It’s a frightening thought: Money has gotten so tight that you weren’t able to make this month’s payment on your car loan.
Now, you’re worried about car repossession, and imagining the day when a tow truck comes to your house and hauls away your only source of transportation.
But can the lender repossess your car after a single missed payment?
The loan agreement should define what counts as a default. The most common example of default is failure to make a payment. Once in default, most states allow the lender to repossess your car without notice.
And while that means a lender can technically repossess the car after a single missed payment, it’s more probable that the repossession will happen after you’ve missed multiple payments. Most likely, your lender will contact you first to see if you can bring your account up to date. But if the lender decides to repossess your vehicle, they are not required to inform in advance.
What will happen during repossession?
As we’ve written before, lenders and repo agents are not allowed to use physical force or threaten you with force, take physical property from inside the car or remove your car from a closed garage without your consent.
If a repossession becomes volatile, the police may be called to the scene to diffuse the confrontation and keep the peace. However, the police are not to assist with the repossession. They are not to threaten arrest or command the keys be turned over to the repo man. If the police become involved in the repossession, they may have crossed the line from keeping the peace to breaching the peace – a potential violation of the borrower’s constitutional rights.
After the repossession, the lender is required to provide the borrower with certain notices. These include:
- Notice of Intent to Sell Property – This letter will include details of how to retrieve your vehicle, the balance you owe and how much time you have to act before the vehicle is sold.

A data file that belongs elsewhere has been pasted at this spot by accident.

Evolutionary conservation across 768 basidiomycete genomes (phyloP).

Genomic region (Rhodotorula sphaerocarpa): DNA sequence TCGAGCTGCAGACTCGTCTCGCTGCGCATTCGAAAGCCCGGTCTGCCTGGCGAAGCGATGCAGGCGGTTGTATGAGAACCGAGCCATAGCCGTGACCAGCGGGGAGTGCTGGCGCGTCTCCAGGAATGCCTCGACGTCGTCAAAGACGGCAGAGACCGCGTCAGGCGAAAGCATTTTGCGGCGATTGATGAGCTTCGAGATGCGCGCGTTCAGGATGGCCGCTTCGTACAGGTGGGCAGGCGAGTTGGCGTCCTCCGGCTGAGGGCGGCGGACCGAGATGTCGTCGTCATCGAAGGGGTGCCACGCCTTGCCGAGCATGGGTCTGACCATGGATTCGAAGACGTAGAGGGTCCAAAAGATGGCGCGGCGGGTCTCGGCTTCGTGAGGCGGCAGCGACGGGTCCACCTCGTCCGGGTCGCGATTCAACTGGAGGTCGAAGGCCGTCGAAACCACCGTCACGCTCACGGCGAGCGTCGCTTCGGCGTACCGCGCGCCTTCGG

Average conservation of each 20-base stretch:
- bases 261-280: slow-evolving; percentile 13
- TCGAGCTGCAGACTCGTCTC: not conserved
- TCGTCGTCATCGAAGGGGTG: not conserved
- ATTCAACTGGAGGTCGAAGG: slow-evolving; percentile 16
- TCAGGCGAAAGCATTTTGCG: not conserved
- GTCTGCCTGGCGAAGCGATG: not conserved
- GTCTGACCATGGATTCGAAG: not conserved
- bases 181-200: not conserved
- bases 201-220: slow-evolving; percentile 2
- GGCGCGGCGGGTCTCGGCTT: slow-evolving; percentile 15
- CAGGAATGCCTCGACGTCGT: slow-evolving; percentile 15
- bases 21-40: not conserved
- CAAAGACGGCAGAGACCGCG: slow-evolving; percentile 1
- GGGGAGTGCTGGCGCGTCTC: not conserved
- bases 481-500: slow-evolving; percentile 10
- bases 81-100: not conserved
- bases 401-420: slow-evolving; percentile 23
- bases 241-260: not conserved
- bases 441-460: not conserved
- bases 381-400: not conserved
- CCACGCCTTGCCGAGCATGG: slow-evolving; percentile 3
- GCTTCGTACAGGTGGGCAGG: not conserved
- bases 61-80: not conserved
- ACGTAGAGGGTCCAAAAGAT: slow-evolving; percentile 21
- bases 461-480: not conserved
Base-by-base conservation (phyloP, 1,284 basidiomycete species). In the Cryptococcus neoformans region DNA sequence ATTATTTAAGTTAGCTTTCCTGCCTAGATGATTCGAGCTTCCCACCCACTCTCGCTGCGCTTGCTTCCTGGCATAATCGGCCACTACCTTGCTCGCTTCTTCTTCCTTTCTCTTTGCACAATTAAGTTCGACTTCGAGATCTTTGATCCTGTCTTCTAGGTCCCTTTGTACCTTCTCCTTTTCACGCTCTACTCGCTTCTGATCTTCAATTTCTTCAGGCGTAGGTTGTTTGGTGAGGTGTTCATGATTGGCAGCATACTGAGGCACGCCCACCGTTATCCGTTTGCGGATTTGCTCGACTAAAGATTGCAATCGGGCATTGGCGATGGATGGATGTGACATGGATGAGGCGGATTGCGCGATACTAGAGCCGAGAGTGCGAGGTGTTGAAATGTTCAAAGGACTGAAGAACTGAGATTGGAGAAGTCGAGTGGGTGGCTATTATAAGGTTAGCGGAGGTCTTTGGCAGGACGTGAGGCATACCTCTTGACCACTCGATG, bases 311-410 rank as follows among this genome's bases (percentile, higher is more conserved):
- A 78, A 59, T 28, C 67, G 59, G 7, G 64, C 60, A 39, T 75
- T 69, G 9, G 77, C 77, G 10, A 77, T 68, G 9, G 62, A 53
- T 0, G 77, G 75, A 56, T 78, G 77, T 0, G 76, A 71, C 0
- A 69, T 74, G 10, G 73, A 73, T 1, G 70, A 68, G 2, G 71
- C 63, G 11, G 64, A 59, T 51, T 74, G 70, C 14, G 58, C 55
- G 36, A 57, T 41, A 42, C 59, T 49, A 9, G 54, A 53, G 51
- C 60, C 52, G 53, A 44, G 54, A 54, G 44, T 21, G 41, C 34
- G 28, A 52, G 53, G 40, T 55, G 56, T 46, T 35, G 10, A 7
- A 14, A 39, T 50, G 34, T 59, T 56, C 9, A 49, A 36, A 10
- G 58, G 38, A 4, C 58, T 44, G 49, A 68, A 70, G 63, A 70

- Deficiency Notice – After your vehicle is sold, the lender will send a second letter that informs you how much the car sold for (either at auction or private sale). The lender will deduct that amount, as well as fees for towing and storage, and informs you of the remaining balance owed on the loan. This amount is called the deficiency. If the sale satisfied the remaining balance, the letter will inform you of a surplus.
- Collection of Deficient Balances – If the deficiency is not paid, the lender will often hire a collection agency or law firm to recoup what they’re owed. You may receive collection letters or phone calls attempting to collect the deficient balance. Although you may owe this debt, the collector must follow the law when contacting you. If they threaten or misrepresent the debt by violating the Fair Debt Collection Practices Act, you may be able to bring a lawsuit against the collector.
- Collection Lawsuits: If the lender files a lawsuit against you to collect the deficient balance, do not ignore the summons to appear in court. A default judgment could be entered against you if you do not attend the hearing, giving the lender the ability to take steps such as freezing your bank accounts, seizing personal property, etc.
How can I stop my car from being repossessed?
If you’re worried that your car is in danger of being repossessed, it’s important to reach out to your lender. You may be able to negotiate a payment arrangement to get you through a hardship period. Sometimes the lender may be willing to arrange for payments to be placed at the end of the loan. If any changes are made to the original payment terms of the loan, GET IT IN WRITING!
If your car has been repossessed and you think the lender or repo agent violated your consumer rights in the process, we can help.
The consumer protection attorneys at Flitter Milz have a lengthy track record of protecting borrowers from improper car repossession practices. Contact us today for a free legal evaluation. We can determine whether your lender or their repo agent broke the law.